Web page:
More free fiction: Free Speculative Fiction Online has a whole slew of new additions from James Blish, Algis Budrys, Greg Egan, Eric Flint & Dave Freer, Jeffrey Ford, Theodora Goss, Harry Harrison, Jay Lake, Claude Lalumière, Jack McDevitt, Alan E. Nourse, Mike Resnick, John Ringo & Linda Evans, Chris Roberson, Bruce Sterling, Lavie Tidhar and Stanley G. Weinbaum.
Entertainment Weekly #962 lists Reaper and The Bionic Woman as two of 5 new shows to watch. They also list Heroes and one of 4 shows worth fixing. (Speaking of EW and Heroes, they’ve posted a dead-on review of Heroes season 2.
Yes But No But Yes asks “Where Are They Now?” in regards to the warriors from the Road Warrior films. My favorite: Bruce Spence…the Gyro Captain who became Tion Medon in Star Wars: Episode III – Revenge of the Sith.
John Picacio previews one of his illustrations that appears in the art book Artists Inspired by H.P. Lovecraft. The anthology, which features 40+ artists and boasts an introduction by Harlan Ellison and an afterword by Thomas Ligotti, comes in two limited editions: a $395 cloth edition and a $2000 leather edition. Check out the publisher’s page for image samples from the book, like the one shown here.
Humor: Top5 lists The Top 8 Worst Lines in Sci-Fi Erotica> (#7: After many attempts by the rookie space cadet, the spaceship finally fit snugly into the landing bay, but he had opened the escape hatch too soon, spilling the ship’s occupants on to the floor.)
At SciFi Wire, John Joseph Adams profiles Kristine Smith, author of Endgame, the latest and final book in the series that began with Code of Conduct.
Stanislaw Lem calls Philip K. Dick A Visionary Among the Charlatans: “…fans are attracted by the worst in Dick–the typical dash of American SF, reaching to the stars, and the headlong pace of action moving from one surprise to the next–but they hold it against him that, instead of unraveling puzzles, he leaves the reader at the end on the battlefield, enveloped in the aura of a mystery as grotesque as it is strange.”
Locus Online has excerpts from Locus magazine’s October Issue interviews with Bruce Sterling (“These days I’m like a gypsy scholar figure.”) and Walter Jon Williams (“SF has changed dramatically in the last half-century.”)
The Guardian Book Blog has an appreciation of J.G. Ballard. “To put it simply: Ballard understands that modernity has left us to our own basal needs – and we’re not coping too well.”
Jed Hartman is talking about anti-technological sf. “I’m sometimes surprised by how often sf stories are all about the evils of technology, and how much better unmodified humans are than technologically aided humans.”
Anyone else getting stoked over the new I Am Legend trailer? I loved the book and although this seems to differ greatly from that, the core concept is there. And it looks cool.
SFX interviews Andy Remic (War Machine). “War Machine is a sizzling rollercoaster of a novel with a gratuitous excess of violence, sex, dark humour and exotic aliens all wrapped up in a high-octane cling-film plot concerning an elite military unit illegally reformed who must battle across alien planets to discover justice, truth and revenge.”
Amazon Daily has part 1 of a talks with hot, new fantasy authors Joe Abercrombie (The Blade Itself), Karen Miller (The Innocent Mage and The Awakened Mage), Brian Ruckley (Winterbirth), and Brandon Sanderson (The Final Empire and Well of Ascension). “There is so much of this genre that hasn’t been explored yet, and it’s thrilling to be part of the new wave of fantasy writers.”
James Patrick Kelly is podcasting his novel Look Into the Sun. Here’s Part 32.
VanderMeer also interviews Nathan Ballingrud in a new series called Conversations with the Bookless, supporting short fiction writers who do not yet have books (including collections of short stories) published yet.
Elizabeth Bear weighs in on short fiction: “I have a theory. And that theory is that, more or less, the current SFF short fiction market is a club scene. It’s where the experiments happen, the riffs, the fast-and-furious back-and-forth, the arguments, the bubble and boil. The churn, if you like.”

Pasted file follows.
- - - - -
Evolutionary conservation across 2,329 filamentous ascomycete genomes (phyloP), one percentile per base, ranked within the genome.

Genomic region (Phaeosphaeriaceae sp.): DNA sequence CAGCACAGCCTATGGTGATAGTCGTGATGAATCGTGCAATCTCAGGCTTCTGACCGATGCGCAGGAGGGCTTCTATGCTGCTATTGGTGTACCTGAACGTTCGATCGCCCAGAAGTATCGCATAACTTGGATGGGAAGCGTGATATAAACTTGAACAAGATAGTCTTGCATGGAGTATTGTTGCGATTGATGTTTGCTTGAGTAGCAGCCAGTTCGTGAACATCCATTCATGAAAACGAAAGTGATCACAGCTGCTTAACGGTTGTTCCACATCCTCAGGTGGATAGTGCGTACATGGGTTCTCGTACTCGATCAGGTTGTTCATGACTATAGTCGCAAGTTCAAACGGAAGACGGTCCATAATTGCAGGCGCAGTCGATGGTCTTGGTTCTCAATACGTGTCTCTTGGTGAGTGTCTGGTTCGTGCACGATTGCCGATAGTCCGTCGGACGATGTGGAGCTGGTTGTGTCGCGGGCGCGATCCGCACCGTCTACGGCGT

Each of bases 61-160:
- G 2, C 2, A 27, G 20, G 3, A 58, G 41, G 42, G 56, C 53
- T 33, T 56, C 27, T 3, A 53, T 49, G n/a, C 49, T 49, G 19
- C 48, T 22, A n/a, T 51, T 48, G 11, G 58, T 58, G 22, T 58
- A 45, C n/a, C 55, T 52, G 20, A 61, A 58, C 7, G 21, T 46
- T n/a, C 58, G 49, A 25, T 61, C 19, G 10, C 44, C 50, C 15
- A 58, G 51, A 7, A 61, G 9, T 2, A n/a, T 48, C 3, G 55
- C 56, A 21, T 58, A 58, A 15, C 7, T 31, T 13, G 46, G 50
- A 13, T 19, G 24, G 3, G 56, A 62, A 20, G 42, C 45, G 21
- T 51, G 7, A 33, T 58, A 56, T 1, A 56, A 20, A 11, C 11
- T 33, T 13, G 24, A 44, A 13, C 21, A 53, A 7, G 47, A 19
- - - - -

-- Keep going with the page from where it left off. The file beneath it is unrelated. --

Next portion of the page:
A Dribble of Ink interviews Daniel Abraham, author of A Betrayal in Winter. “Q. You’ve got six words to describe your novels. Go! A: Political fantasy with Asian set dressing.”
The Chronicles Network interviews Lois McMaster Bujold, author of The Curse of Chalion . “My experience so far with genre-blending is that while F&SF readers don’t mind a bit of romance as a sub-plot, they are very taken aback to have it presented as a main plot, urgently looking for the “important” political action to identify as the plot instead.” [via Fred K.]
Michael Cassutt, in his latest Science Fiction Weekly column, wonders how to rekindle his passion for sf writing. “The attraction for a reader lies in visiting these magic landscapes, from Middle-earth to the sands of Arrakis, or Gibson’s cyberspace, or the United Federation of Planets, or even the windswept plains of a post-nuclear America. For a writer, the fun lies in imagining them. Building them.”
Locus Online has posted Graham Sleight’s Yesterday’s Tomorrows column from the April 2007 issue of Locus magazine which looks at the work of Cordwainer Smith. “Smith was extraordinarily uninterested in what the future might actually be like, but he was devoted to creating narratives that recreated the things that mattered to him.”
Adventures in Scifi Publishing podcasts Tim Pratt, author of Blood Engines.
At SciFi Wire, John Joseph Adams profiles C.J. Ryan, author of Burdens of Empire.
Pat’s Fantasy Hotlist interviews Katherine Kurtz, author of King Kelson’s Bride. “It’s astonishing to me that so many aspiring writers think they have to write a trilogy.”
Top5 Lists The Top 6 Cases on Sci-Fi Court TV: “Robinson Family vs. Smith: Dr. Zachary Smith charged with Unlawful Exploitation and Inappropriate Contact with a Minor, Robot Tampering and general ninny-ness.”
Here’s a video of William Shatner responding to talk of his cameo in the upcoming Star Trek reboot: INTERVIEWER: “You’re supposed to be dead.” SHATNER: “Yeah, but it’s science fiction.”
At SciFi Wire, John Joseph Adams profiles F. Paul Wilson, author of Bloodline, the latest in the Repairman Jack series.
Fantasy Book Critic interviews R.A. Salvatore. “Genre literature is literature, and I think that that word, ‘literature,’ is used as a bludgeon, because people spend so much time trying to prove that they’re better than other people.”
Fantasy Book Critic interviews J.V. Jones, author of A Sword from Red Ice. “For me, the only thing worth writing about is people and their personal conflicts.”
Effective January 1, 2008, Jeff VanderMeer’s Ministry of Whimsy Press will come out of hibernation as an imprint of Wyrm Publishing. VanderMeer will work as a creative consultant and publicist for the Ministry’s books.
James Patrick Kelly is podcasting his novel Look Into the Sun. Here’s Part 31.
Guardian Book Blog explains why real-life encounters with authors fall flat. “I don’t think it’s fair to condemn writers who aren’t utterly warm and loving when coping with fans: the skill sets associated with sitting in a room on your own writing a book and being a celebrity don’t have a lot of overlap, do they?”
At SciFi Wire, John Joseph Adams profiles Tim Lebbon, author of Dusk.